Thursday , 25 July 2024

What’s the “Bull” vs. “Bear” Market Difference? Any Signs the Trend Is Changing? (+2K Views)

“…Understanding not only the difference between a “bull” and “bear” market, but when a change is occurring, is critical to capital preservation and appreciation so, what really defines a “bull” versus a “bear” market?”

By Lorimer Wilson, editor of – Your KEY To Making Money! 

[This article of edited excerpts* (859 words) from the original article (1603 words) by Lance Roberts provides you with a 46% FASTER – and EASIER – read.  Please note: This complete paragraph, and a link back to the original article, must be included in any article re-posting to avoid copyright infringement.]

“Let’s start by looking at the S&P 500.

Bull and bear markets are obvious with the benefit of hindsight…[but,] while it is obvious that missing a bear market is incredibly important to long-term investing success, it is impossible to know when the markets have changed – or is it?The next couple of charts will simply build off of the weekly chart above.

Identifying The Trend

In the short term, which is from a few weeks to a couple of years, the market is simply a “voting machine” as investors scramble to chase what is “popular” as prices rise; or “panic sell” everything when prices fall. But these are just the wiggles along the longer-term path.

In the long term, the markets “weigh” the substance of the underlying cash flows and value. During bull market trends, investors become overly optimistic about the future bid up prices beyond the reasonable aspects of the underlying value. The opposite is also true, as “nothing has value” during bear markets. This is why markets “trend” over time as excesses in valuations, in both directions, are reverted to, and beyond, the long-term means.

While the long-term picture is quite clear, valuations still don’t do much in terms of telling us “when” the change is occurring.

During a bull market, prices trade above the long-term moving average. However, when the trend changes to a bear market prices trade below that moving average. This is shown in the chart below which compares the market to the 75-week moving average. During “bullish trends”, the market tends to trade above the long-term moving average and below it during “bearish trends.”

In the last decade, there have been two occasions where the long-term moving average was violated but did not lead to a longer-term change in the trend.

  1. The first was in 2011, as the U.S. was dealing with a potential debt-ceiling and threat of a downgrade of the U.S. debt rating. Then Fed Chairman Ben Bernanke came to the rescue with the second round of quantitative easing (QE) which flooded the financial markets with liquidity.
  2. The second came in late-2015 and early-2016 as the market dealt with a Federal Reserve which had started lifting interest rates combined with the threat of the economic fallout from Britain leaving the European Union (Brexit). Given the U.S. Federal Reserve had already committed to hiking interest rates, and a process to begin unwinding their $4-Trillion balance sheet, the ECB stepped in with their own version of QE to pick up the slack.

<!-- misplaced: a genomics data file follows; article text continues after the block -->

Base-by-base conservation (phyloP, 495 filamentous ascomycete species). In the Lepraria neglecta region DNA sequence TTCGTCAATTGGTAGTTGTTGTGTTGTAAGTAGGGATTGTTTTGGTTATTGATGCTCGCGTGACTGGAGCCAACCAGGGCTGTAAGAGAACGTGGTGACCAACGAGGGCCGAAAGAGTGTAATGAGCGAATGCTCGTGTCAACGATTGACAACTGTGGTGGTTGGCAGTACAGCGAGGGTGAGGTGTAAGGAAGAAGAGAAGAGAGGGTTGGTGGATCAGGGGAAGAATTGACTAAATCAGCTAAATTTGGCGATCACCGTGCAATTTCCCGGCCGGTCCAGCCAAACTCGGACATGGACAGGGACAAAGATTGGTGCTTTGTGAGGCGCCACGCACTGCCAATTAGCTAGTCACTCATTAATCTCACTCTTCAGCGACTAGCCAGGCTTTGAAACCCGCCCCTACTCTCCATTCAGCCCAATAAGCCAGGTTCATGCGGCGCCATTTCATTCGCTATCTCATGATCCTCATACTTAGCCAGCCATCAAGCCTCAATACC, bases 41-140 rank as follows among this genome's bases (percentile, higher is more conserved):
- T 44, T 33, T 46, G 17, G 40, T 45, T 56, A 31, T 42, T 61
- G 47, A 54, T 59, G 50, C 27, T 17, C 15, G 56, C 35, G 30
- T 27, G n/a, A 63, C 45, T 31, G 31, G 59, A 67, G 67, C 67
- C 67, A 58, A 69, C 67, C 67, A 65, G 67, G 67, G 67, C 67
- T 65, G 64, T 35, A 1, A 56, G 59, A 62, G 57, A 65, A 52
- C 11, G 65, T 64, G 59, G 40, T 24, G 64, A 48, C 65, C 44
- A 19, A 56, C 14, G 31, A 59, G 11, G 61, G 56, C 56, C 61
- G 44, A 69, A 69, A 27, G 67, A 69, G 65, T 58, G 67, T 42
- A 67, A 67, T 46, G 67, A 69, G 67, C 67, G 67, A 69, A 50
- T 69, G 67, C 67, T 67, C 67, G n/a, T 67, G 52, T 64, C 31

Had it not been for these artificial influences, it is highly likely the markets would have experienced deeper corrections than what occurred.

Today, Central Banks globally are ending their monetary injection programs, rates are rising, and the surge in global economic growth is fading. With stock valuations at historically extreme levels, the value being ascribed to future earnings growth is being revised lower as interest rates rise.

The chart below shows the deviation in the price of the market above and below the 75-week moving average. Note that whenever prices begin to approach 200-points above the long-term moving average, there have been corrections. The difference between a “bull market” and a “bear market” is when the deviations begin to occur BELOW the long-term moving average on a consistent basis. For only the third time in the last decade, the market has now slipped below that longer-term trend. The difference this time, however, is [that] there are no Central Banks talking about coming to the markets rescue – at least not yet.

Understanding that a change is occurring, and reacting to it, is what is important. The reason so many investors “get trapped” in bear markets is that by the time they realize what is happening, it has been far too late to do anything about it. Sure, this time could be different. However, as Ben Graham stated back in 1959:

  • “The more it changes, the more it’s the same thing.’ I have always thought this motto applied to the stock market better than anywhere else. Now the really important part of the proverb is the phrase, ‘the more it changes.’
  • The economic world has changed radically and will change even more. Most people think now that the essential nature of the stock market has been undergoing a corresponding change, but if my cliché is sound, then the stock market will continue to be essentially what it always was in the past, a place where a big bull market is inevitably followed by a big bear market.
  • In other words, a place where today’s free lunches are paid for doubly tomorrow. In the light of recent experience, I think the present level of the stock market is an extremely dangerous one.”


…It is still too early to know for sure whether this is just a “correction” or a “change in the trend” of the market…[so] pay attention to the market…[as its] action this year is very reminiscent of previous market topping processes.”

(*The author’s views and conclusions are unaltered and no personal comments have been included to maintain the integrity of the original article. Furthermore, the views, conclusions and any recommendations offered in this article are not to be construed as an endorsement of such by the editor.)

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